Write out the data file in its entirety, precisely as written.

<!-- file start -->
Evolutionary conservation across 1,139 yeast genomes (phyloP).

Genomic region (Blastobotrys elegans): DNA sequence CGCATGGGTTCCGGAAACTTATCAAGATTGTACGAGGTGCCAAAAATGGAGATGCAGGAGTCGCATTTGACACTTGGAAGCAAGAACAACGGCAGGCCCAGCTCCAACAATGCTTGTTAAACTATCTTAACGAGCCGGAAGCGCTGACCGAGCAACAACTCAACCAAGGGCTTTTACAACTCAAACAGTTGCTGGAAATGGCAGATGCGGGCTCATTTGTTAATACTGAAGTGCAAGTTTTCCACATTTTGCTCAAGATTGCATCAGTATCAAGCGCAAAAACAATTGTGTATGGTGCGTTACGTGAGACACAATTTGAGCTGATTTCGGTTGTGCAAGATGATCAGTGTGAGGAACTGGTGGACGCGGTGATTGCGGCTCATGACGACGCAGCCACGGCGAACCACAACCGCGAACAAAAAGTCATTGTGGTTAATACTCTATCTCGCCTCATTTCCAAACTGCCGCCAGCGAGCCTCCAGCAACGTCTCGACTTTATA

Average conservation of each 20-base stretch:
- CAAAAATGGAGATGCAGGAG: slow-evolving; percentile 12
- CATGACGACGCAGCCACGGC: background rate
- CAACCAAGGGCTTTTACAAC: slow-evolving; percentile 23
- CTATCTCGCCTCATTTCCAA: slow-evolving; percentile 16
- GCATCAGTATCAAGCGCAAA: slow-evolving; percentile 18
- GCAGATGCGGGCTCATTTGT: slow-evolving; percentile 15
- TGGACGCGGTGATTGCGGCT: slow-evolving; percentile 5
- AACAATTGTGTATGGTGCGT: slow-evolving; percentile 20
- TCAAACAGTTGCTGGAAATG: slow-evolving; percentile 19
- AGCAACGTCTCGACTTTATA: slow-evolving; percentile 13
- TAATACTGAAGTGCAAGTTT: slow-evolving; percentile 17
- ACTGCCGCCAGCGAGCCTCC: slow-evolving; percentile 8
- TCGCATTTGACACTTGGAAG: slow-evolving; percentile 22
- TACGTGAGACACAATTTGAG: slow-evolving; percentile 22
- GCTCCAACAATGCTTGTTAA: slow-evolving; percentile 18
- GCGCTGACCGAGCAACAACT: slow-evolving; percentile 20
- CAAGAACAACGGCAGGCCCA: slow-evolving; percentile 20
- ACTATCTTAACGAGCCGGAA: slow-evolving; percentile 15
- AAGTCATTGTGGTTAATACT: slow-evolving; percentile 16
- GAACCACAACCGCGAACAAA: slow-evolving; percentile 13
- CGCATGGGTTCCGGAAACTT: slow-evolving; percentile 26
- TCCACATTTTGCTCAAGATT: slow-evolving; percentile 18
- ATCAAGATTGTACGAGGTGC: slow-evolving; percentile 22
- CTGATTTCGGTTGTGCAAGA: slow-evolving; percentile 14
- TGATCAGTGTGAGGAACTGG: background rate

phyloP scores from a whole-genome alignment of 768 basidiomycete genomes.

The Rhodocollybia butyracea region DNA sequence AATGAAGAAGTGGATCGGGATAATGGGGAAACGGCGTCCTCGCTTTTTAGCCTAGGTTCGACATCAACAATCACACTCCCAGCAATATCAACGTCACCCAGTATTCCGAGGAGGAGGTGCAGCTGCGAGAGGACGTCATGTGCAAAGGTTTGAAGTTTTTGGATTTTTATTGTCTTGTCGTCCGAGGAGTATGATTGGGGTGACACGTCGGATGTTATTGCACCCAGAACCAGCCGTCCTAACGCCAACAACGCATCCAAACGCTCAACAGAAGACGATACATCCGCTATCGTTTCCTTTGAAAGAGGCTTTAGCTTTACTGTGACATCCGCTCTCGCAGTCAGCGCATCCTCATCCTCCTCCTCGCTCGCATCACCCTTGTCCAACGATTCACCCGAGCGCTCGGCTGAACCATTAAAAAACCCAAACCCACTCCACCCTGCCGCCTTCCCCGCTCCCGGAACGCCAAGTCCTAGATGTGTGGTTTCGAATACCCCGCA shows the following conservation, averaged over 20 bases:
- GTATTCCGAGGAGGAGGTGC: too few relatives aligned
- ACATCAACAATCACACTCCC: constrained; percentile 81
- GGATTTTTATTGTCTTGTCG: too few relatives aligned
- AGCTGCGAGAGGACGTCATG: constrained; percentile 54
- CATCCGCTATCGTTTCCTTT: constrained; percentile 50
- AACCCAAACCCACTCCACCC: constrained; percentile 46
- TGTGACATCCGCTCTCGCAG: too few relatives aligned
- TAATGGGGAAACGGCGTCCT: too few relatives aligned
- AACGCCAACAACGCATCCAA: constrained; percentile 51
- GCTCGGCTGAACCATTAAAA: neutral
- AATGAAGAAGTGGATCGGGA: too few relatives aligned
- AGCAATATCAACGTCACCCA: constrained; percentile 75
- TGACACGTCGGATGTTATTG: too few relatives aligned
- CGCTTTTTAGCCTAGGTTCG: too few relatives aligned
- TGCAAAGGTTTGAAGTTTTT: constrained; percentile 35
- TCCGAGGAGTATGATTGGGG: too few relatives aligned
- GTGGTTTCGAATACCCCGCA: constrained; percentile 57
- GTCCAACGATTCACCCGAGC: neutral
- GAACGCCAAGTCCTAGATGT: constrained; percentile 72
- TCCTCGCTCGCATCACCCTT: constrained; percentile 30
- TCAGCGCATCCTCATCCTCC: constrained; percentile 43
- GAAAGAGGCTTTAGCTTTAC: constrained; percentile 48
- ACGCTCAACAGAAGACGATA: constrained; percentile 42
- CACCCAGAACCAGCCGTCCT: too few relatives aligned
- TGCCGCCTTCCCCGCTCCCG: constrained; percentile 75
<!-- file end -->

Evolutionary conservation across 1,139 yeast genomes (phyloP).

Genomic region (Blastobotrys elegans): DNA sequence CGCATGGGTTCCGGAAACTTATCAAGATTGTACGAGGTGCCAAAAATGGAGATGCAGGAGTCGCATTTGACACTTGGAAGCAAGAACAACGGCAGGCCCAGCTCCAACAATGCTTGTTAAACTATCTTAACGAGCCGGAAGCGCTGACCGAGCAACAACTCAACCAAGGGCTTTTACAACTCAAACAGTTGCTGGAAATGGCAGATGCGGGCTCATTTGTTAATACTGAAGTGCAAGTTTTCCACATTTTGCTCAAGATTGCATCAGTATCAAGCGCAAAAACAATTGTGTATGGTGCGTTACGTGAGACACAATTTGAGCTGATTTCGGTTGTGCAAGATGATCAGTGTGAGGAACTGGTGGACGCGGTGATTGCGGCTCATGACGACGCAGCCACGGCGAACCACAACCGCGAACAAAAAGTCATTGTGGTTAATACTCTATCTCGCCTCATTTCCAAACTGCCGCCAGCGAGCCTCCAGCAACGTCTCGACTTTATA

Average conservation of each 20-base stretch:
- CAAAAATGGAGATGCAGGAG: slow-evolving; percentile 12
- CATGACGACGCAGCCACGGC: background rate
- CAACCAAGGGCTTTTACAAC: slow-evolving; percentile 23
- CTATCTCGCCTCATTTCCAA: slow-evolving; percentile 16
- GCATCAGTATCAAGCGCAAA: slow-evolving; percentile 18
- GCAGATGCGGGCTCATTTGT: slow-evolving; percentile 15
- TGGACGCGGTGATTGCGGCT: slow-evolving; percentile 5
- AACAATTGTGTATGGTGCGT: slow-evolving; percentile 20
- TCAAACAGTTGCTGGAAATG: slow-evolving; percentile 19
- AGCAACGTCTCGACTTTATA: slow-evolving; percentile 13
- TAATACTGAAGTGCAAGTTT: slow-evolving; percentile 17
- ACTGCCGCCAGCGAGCCTCC: slow-evolving; percentile 8
- TCGCATTTGACACTTGGAAG: slow-evolving; percentile 22
- TACGTGAGACACAATTTGAG: slow-evolving; percentile 22
- GCTCCAACAATGCTTGTTAA: slow-evolving; percentile 18
- GCGCTGACCGAGCAACAACT: slow-evolving; percentile 20
- CAAGAACAACGGCAGGCCCA: slow-evolving; percentile 20
- ACTATCTTAACGAGCCGGAA: slow-evolving; percentile 15
- AAGTCATTGTGGTTAATACT: slow-evolving; percentile 16
- GAACCACAACCGCGAACAAA: slow-evolving; percentile 13
- CGCATGGGTTCCGGAAACTT: slow-evolving; percentile 26
- TCCACATTTTGCTCAAGATT: slow-evolving; percentile 18
- ATCAAGATTGTACGAGGTGC: slow-evolving; percentile 22
- CTGATTTCGGTTGTGCAAGA: slow-evolving; percentile 14
- TGATCAGTGTGAGGAACTGG: background rate

phyloP scores from a whole-genome alignment of 768 basidiomycete genomes.

The Rhodocollybia butyracea region DNA sequence AATGAAGAAGTGGATCGGGATAATGGGGAAACGGCGTCCTCGCTTTTTAGCCTAGGTTCGACATCAACAATCACACTCCCAGCAATATCAACGTCACCCAGTATTCCGAGGAGGAGGTGCAGCTGCGAGAGGACGTCATGTGCAAAGGTTTGAAGTTTTTGGATTTTTATTGTCTTGTCGTCCGAGGAGTATGATTGGGGTGACACGTCGGATGTTATTGCACCCAGAACCAGCCGTCCTAACGCCAACAACGCATCCAAACGCTCAACAGAAGACGATACATCCGCTATCGTTTCCTTTGAAAGAGGCTTTAGCTTTACTGTGACATCCGCTCTCGCAGTCAGCGCATCCTCATCCTCCTCCTCGCTCGCATCACCCTTGTCCAACGATTCACCCGAGCGCTCGGCTGAACCATTAAAAAACCCAAACCCACTCCACCCTGCCGCCTTCCCCGCTCCCGGAACGCCAAGTCCTAGATGTGTGGTTTCGAATACCCCGCA shows the following conservation, averaged over 20 bases:
- GTATTCCGAGGAGGAGGTGC: too few relatives aligned
- ACATCAACAATCACACTCCC: constrained; percentile 81
- GGATTTTTATTGTCTTGTCG: too few relatives aligned
- AGCTGCGAGAGGACGTCATG: constrained; percentile 54
- CATCCGCTATCGTTTCCTTT: constrained; percentile 50
- AACCCAAACCCACTCCACCC: constrained; percentile 46
- TGTGACATCCGCTCTCGCAG: too few relatives aligned
- TAATGGGGAAACGGCGTCCT: too few relatives aligned
- AACGCCAACAACGCATCCAA: constrained; percentile 51
- GCTCGGCTGAACCATTAAAA: neutral
- AATGAAGAAGTGGATCGGGA: too few relatives aligned
- AGCAATATCAACGTCACCCA: constrained; percentile 75
- TGACACGTCGGATGTTATTG: too few relatives aligned
- CGCTTTTTAGCCTAGGTTCG: too few relatives aligned
- TGCAAAGGTTTGAAGTTTTT: constrained; percentile 35
- TCCGAGGAGTATGATTGGGG: too few relatives aligned
- GTGGTTTCGAATACCCCGCA: constrained; percentile 57
- GTCCAACGATTCACCCGAGC: neutral
- GAACGCCAAGTCCTAGATGT: constrained; percentile 72
- TCCTCGCTCGCATCACCCTT: constrained; percentile 30
- TCAGCGCATCCTCATCCTCC: constrained; percentile 43
- GAAAGAGGCTTTAGCTTTAC: constrained; percentile 48
- ACGCTCAACAGAAGACGATA: constrained; percentile 42
- CACCCAGAACCAGCCGTCCT: too few relatives aligned
- TGCCGCCTTCCCCGCTCCCG: constrained; percentile 75